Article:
Although national guard troops are patrolling nuclear power
plants in Florida,
proponents of alternative energy
point out that radioactive spent fuel rods
stored at the 103 nuclear plants around the country and the thousands of miles
of unguarded transmission lines pose tempting targets for terrorist groups.
Rep. Edward Markey (D-MA) warned Nuclear Regulatory Commissioner Richard Meserve
that one spent fuel facility in Skull, Utah contains about 40,000 metric tons
of nuclear waste that "will be easily visible from the air and from a nearby
road, and so could be vulnerable to attack."
With little debate and by voice vote, Congress passed H.R. 2983, the Price-Anderson
Reauthorization Act of 2001. Christopher Sherry, research director for the Safe
Energy Communications Council noted, "...this vote rubber-stamped industry
plans to build more nuclear plants...taxpayers should not bear any potential
liability in the newly deregulated marketplace for the industry's profit-based
construction decisions." The Price-Anderson Act limits the liability of
nuclear power plants in case of an accident to pennies on the dollar, something
A U.S.-Canadian group called the Pacific NorthWest Economic Region called a
meeting on Nov. 30 in Spokane to talk about system security measures. Washington
state rep. Jeff Morris noted that the region is terribly interdependent, but
that vulnerabilities that interdependence creates have never been analyzed from
a security perspective. He observed that the system was designed for efficiency.
"It's not built for redundancy." At the national level, Energy Secretary
Spencer Abraham said his staff is working on emergency planning with privately
owned energy facilities. Key to gaining cooperation among competing firms is
their willingness to disclose proprietary information that could harm their
market share or even violate some antitrust restraints. Except for nuclear safety,
Abraham noted that "the control and responsibilities are exclusively in
the private sector."
Golden Gate Fog Hides Troubled Waters in California
San Francisco voters narrowly rejected Measure F, by 533 votes out of 130,000
ballots cast, a referendum calling for formation of a municipal water and power
company that would take over operations of the bankrupt Pacific Gas and Electric
Company. Supporters laid the defeat to millions spent by PG&E to sway public
opinion and vowed they would be back again with a better voter campaign next
time. Privately owned utilities fear a loss in the Golden Gate would open gates
to other CA communities and help expand pressure for more public power companies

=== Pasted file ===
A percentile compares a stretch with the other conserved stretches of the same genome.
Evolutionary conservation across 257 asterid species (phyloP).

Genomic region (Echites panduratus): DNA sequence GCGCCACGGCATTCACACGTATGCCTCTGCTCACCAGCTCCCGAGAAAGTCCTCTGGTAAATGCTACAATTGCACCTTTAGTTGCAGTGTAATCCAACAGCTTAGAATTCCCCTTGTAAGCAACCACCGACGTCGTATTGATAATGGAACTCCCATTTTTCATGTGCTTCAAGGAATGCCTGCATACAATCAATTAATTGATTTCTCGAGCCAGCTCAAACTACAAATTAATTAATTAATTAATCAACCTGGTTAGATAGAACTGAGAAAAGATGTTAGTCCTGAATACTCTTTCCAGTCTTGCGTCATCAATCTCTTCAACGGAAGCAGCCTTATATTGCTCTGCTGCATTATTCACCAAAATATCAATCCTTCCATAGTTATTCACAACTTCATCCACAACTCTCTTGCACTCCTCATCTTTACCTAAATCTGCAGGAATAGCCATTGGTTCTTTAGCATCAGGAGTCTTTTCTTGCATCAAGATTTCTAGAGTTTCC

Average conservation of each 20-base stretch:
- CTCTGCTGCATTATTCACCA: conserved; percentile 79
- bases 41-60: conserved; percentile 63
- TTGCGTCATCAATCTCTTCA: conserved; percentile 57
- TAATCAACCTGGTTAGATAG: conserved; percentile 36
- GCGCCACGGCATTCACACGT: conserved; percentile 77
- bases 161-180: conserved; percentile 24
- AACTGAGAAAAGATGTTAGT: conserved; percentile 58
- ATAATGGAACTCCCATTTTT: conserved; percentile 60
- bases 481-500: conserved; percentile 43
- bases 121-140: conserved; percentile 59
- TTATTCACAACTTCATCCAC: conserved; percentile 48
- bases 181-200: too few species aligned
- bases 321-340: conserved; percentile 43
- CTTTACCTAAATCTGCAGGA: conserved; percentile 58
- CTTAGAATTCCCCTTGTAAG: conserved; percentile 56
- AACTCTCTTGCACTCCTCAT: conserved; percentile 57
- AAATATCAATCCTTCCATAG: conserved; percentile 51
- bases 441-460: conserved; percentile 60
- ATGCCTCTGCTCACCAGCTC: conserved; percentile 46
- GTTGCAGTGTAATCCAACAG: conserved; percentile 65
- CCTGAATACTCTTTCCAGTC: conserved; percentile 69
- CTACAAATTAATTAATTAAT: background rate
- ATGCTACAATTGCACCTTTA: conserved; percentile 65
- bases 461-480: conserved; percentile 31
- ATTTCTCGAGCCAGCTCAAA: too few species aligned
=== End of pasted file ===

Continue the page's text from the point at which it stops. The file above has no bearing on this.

throughout the state.
In Sacramento, the newly formed California Power and Conservation Financing
Authority was getting settled in new offices, hiring staff, and laying out its
long range goals. Led by S. David Freeman, ex-manager of the LA Dept. of Water
and Power, the agency's first and primary task is tackling the enormous debt
piled up by Gov. Davis when he negotiated 54 or more long term contracts at
average prices of $75/Mwh for electric power to help mitigate the temporary
exorbitant price spikes. Recall they were imposed on the three investor-owned
utilities, threatening his administration last spring and forcing PG&E into
bankruptcy. With the cost of those contracts estimated at $43 billion and the
state facing power surpluses due to conservation and accelerated plantconstruction,
CA tax payers are facing untold deficits if the excess power must be sold at
a loss on deflated markets at $16/MWh.
Freeman thinks it is time to begin renegotiating those contracts down to more
reasonable market-based prices.As an incentive to negotiate, CA could offer
suppliers financing help with building more generators within the state. Unfortunately,
some of the suppliers do not need any more plants in CA and the pending glut
of capacity diminishes the state's bargaining power. Another issue facing Freeman
and his staff is how much power capacity to hold under state control to mitigate
any future price spikes if demand outruns supply. One solution he proposes is
for the state to buy the hydroelectric plants from PG&E. This move would
help the utility out of bankruptcy, but standing in the way is opposition from
state regulators who don't want the company to split off its hydro-generating
assets into an unregulated business they cannot control. All these issues might
have been avoided if the original CA plan for deregulation had not forced the
incumbent utilities to sell their generation plants and then buy high on the
spot market and sell at losses under price caps at retail.
States to Watch
If you own and operate buildings, deregulation activities in several states
will bear watching closely in the new year. We will be reporting on developments
that might impact your bottom line as these events occur. For now, here is a
list of the states we will track and report on for you beginning in January:
Indiana, Virginia, Texas, Florida, Oklahoma, Louisiana, and Arizona to mention
a few. In addition we will be discussing trends in distributed generation that
could put a power plant in each of your buildings sooner that you might expect.
That's the bottom line for this year.
Happy Holidays and Best Wishes for the New Year.